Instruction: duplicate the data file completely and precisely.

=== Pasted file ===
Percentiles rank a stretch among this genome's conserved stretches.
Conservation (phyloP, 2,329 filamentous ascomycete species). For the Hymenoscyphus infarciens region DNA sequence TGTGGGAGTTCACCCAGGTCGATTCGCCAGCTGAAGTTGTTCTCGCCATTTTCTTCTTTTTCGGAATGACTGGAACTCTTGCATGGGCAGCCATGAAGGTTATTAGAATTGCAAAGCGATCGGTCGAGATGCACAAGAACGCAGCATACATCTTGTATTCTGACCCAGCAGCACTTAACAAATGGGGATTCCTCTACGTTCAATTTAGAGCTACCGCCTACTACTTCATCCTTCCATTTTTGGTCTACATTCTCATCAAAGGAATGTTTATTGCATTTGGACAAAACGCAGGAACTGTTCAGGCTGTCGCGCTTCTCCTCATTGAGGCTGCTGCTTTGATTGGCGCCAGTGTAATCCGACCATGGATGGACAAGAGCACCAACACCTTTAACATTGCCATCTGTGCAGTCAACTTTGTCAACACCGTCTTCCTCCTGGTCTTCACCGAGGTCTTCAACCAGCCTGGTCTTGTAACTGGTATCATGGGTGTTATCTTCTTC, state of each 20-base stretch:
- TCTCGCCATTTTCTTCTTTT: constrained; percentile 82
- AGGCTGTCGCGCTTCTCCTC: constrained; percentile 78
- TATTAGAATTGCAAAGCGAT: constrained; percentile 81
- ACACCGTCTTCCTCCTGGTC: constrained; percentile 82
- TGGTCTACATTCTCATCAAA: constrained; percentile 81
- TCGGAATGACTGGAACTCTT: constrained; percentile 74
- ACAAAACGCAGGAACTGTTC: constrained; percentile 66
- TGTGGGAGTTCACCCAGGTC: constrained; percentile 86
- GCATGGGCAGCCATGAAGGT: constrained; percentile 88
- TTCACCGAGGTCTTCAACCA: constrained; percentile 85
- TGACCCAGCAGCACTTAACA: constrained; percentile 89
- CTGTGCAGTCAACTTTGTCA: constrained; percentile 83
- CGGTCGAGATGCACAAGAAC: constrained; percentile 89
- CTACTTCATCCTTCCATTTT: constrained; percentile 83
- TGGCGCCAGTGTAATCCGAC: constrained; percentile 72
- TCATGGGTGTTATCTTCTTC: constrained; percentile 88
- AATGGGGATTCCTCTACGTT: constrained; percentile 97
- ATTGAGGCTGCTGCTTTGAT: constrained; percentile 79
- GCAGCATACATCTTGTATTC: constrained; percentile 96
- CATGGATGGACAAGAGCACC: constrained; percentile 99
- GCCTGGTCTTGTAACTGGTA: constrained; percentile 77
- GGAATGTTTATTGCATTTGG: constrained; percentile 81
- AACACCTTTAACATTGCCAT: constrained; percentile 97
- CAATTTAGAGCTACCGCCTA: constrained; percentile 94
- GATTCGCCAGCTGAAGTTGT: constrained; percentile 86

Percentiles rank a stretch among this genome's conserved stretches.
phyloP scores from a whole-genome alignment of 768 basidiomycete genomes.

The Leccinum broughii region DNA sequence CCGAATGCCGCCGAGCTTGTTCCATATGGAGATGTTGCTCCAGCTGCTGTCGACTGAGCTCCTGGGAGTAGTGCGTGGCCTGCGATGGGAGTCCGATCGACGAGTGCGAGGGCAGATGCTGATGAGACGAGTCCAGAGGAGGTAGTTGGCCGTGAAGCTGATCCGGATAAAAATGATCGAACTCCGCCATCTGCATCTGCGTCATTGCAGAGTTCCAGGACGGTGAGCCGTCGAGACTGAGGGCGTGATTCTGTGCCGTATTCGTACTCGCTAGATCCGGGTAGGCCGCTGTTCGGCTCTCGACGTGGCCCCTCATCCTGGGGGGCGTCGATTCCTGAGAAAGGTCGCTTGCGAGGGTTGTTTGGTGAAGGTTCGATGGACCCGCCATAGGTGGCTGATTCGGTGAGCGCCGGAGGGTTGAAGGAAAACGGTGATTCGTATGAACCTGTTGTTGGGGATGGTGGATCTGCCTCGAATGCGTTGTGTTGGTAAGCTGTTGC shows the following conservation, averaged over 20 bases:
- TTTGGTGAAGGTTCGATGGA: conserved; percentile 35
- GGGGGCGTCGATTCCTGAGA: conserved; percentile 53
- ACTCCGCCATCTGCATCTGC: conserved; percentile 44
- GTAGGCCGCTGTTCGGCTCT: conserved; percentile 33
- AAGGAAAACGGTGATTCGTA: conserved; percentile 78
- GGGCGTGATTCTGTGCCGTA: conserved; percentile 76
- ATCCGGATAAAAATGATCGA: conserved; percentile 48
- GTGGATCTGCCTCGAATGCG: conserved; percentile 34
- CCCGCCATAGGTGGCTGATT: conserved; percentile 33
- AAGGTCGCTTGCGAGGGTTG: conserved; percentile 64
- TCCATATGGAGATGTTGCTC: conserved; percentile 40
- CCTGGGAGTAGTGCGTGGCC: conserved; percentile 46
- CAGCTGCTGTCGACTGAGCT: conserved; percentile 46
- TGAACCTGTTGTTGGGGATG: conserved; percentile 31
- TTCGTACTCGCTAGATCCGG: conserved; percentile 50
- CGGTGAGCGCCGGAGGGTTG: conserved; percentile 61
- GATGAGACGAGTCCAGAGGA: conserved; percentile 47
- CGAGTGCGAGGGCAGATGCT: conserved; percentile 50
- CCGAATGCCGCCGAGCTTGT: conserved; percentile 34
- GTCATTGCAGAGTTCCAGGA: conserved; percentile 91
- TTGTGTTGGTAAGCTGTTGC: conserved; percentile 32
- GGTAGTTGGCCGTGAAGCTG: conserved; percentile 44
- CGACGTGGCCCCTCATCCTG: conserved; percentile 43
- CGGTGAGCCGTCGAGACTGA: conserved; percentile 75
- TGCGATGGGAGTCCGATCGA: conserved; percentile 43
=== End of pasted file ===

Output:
Percentiles rank a stretch among this genome's conserved stretches.
Conservation (phyloP, 2,329 filamentous ascomycete species). For the Hymenoscyphus infarciens region DNA sequence TGTGGGAGTTCACCCAGGTCGATTCGCCAGCTGAAGTTGTTCTCGCCATTTTCTTCTTTTTCGGAATGACTGGAACTCTTGCATGGGCAGCCATGAAGGTTATTAGAATTGCAAAGCGATCGGTCGAGATGCACAAGAACGCAGCATACATCTTGTATTCTGACCCAGCAGCACTTAACAAATGGGGATTCCTCTACGTTCAATTTAGAGCTACCGCCTACTACTTCATCCTTCCATTTTTGGTCTACATTCTCATCAAAGGAATGTTTATTGCATTTGGACAAAACGCAGGAACTGTTCAGGCTGTCGCGCTTCTCCTCATTGAGGCTGCTGCTTTGATTGGCGCCAGTGTAATCCGACCATGGATGGACAAGAGCACCAACACCTTTAACATTGCCATCTGTGCAGTCAACTTTGTCAACACCGTCTTCCTCCTGGTCTTCACCGAGGTCTTCAACCAGCCTGGTCTTGTAACTGGTATCATGGGTGTTATCTTCTTC, state of each 20-base stretch:
- TCTCGCCATTTTCTTCTTTT: constrained; percentile 82
- AGGCTGTCGCGCTTCTCCTC: constrained; percentile 78
- TATTAGAATTGCAAAGCGAT: constrained; percentile 81
- ACACCGTCTTCCTCCTGGTC: constrained; percentile 82
- TGGTCTACATTCTCATCAAA: constrained; percentile 81
- TCGGAATGACTGGAACTCTT: constrained; percentile 74
- ACAAAACGCAGGAACTGTTC: constrained; percentile 66
- TGTGGGAGTTCACCCAGGTC: constrained; percentile 86
- GCATGGGCAGCCATGAAGGT: constrained; percentile 88
- TTCACCGAGGTCTTCAACCA: constrained; percentile 85
- TGACCCAGCAGCACTTAACA: constrained; percentile 89
- CTGTGCAGTCAACTTTGTCA: constrained; percentile 83
- CGGTCGAGATGCACAAGAAC: constrained; percentile 89
- CTACTTCATCCTTCCATTTT: constrained; percentile 83
- TGGCGCCAGTGTAATCCGAC: constrained; percentile 72
- TCATGGGTGTTATCTTCTTC: constrained; percentile 88
- AATGGGGATTCCTCTACGTT: constrained; percentile 97
- ATTGAGGCTGCTGCTTTGAT: constrained; percentile 79
- GCAGCATACATCTTGTATTC: constrained; percentile 96
- CATGGATGGACAAGAGCACC: constrained; percentile 99
- GCCTGGTCTTGTAACTGGTA: constrained; percentile 77
- GGAATGTTTATTGCATTTGG: constrained; percentile 81
- AACACCTTTAACATTGCCAT: constrained; percentile 97
- CAATTTAGAGCTACCGCCTA: constrained; percentile 94
- GATTCGCCAGCTGAAGTTGT: constrained; percentile 86

Percentiles rank a stretch among this genome's conserved stretches.
phyloP scores from a whole-genome alignment of 768 basidiomycete genomes.

The Leccinum broughii region DNA sequence CCGAATGCCGCCGAGCTTGTTCCATATGGAGATGTTGCTCCAGCTGCTGTCGACTGAGCTCCTGGGAGTAGTGCGTGGCCTGCGATGGGAGTCCGATCGACGAGTGCGAGGGCAGATGCTGATGAGACGAGTCCAGAGGAGGTAGTTGGCCGTGAAGCTGATCCGGATAAAAATGATCGAACTCCGCCATCTGCATCTGCGTCATTGCAGAGTTCCAGGACGGTGAGCCGTCGAGACTGAGGGCGTGATTCTGTGCCGTATTCGTACTCGCTAGATCCGGGTAGGCCGCTGTTCGGCTCTCGACGTGGCCCCTCATCCTGGGGGGCGTCGATTCCTGAGAAAGGTCGCTTGCGAGGGTTGTTTGGTGAAGGTTCGATGGACCCGCCATAGGTGGCTGATTCGGTGAGCGCCGGAGGGTTGAAGGAAAACGGTGATTCGTATGAACCTGTTGTTGGGGATGGTGGATCTGCCTCGAATGCGTTGTGTTGGTAAGCTGTTGC shows the following conservation, averaged over 20 bases:
- TTTGGTGAAGGTTCGATGGA: conserved; percentile 35
- GGGGGCGTCGATTCCTGAGA: conserved; percentile 53
- ACTCCGCCATCTGCATCTGC: conserved; percentile 44
- GTAGGCCGCTGTTCGGCTCT: conserved; percentile 33
- AAGGAAAACGGTGATTCGTA: conserved; percentile 78
- GGGCGTGATTCTGTGCCGTA: conserved; percentile 76
- ATCCGGATAAAAATGATCGA: conserved; percentile 48
- GTGGATCTGCCTCGAATGCG: conserved; percentile 34
- CCCGCCATAGGTGGCTGATT: conserved; percentile 33
- AAGGTCGCTTGCGAGGGTTG: conserved; percentile 64
- TCCATATGGAGATGTTGCTC: conserved; percentile 40
- CCTGGGAGTAGTGCGTGGCC: conserved; percentile 46
- CAGCTGCTGTCGACTGAGCT: conserved; percentile 46
- TGAACCTGTTGTTGGGGATG: conserved; percentile 31
- TTCGTACTCGCTAGATCCGG: conserved; percentile 50
- CGGTGAGCGCCGGAGGGTTG: conserved; percentile 61
- GATGAGACGAGTCCAGAGGA: conserved; percentile 47
- CGAGTGCGAGGGCAGATGCT: conserved; percentile 50
- CCGAATGCCGCCGAGCTTGT: conserved; percentile 34
- GTCATTGCAGAGTTCCAGGA: conserved; percentile 91
- TTGTGTTGGTAAGCTGTTGC: conserved; percentile 32
- GGTAGTTGGCCGTGAAGCTG: conserved; percentile 44
- CGACGTGGCCCCTCATCCTG: conserved; percentile 43
- CGGTGAGCCGTCGAGACTGA: conserved; percentile 75
- TGCGATGGGAGTCCGATCGA: conserved; percentile 43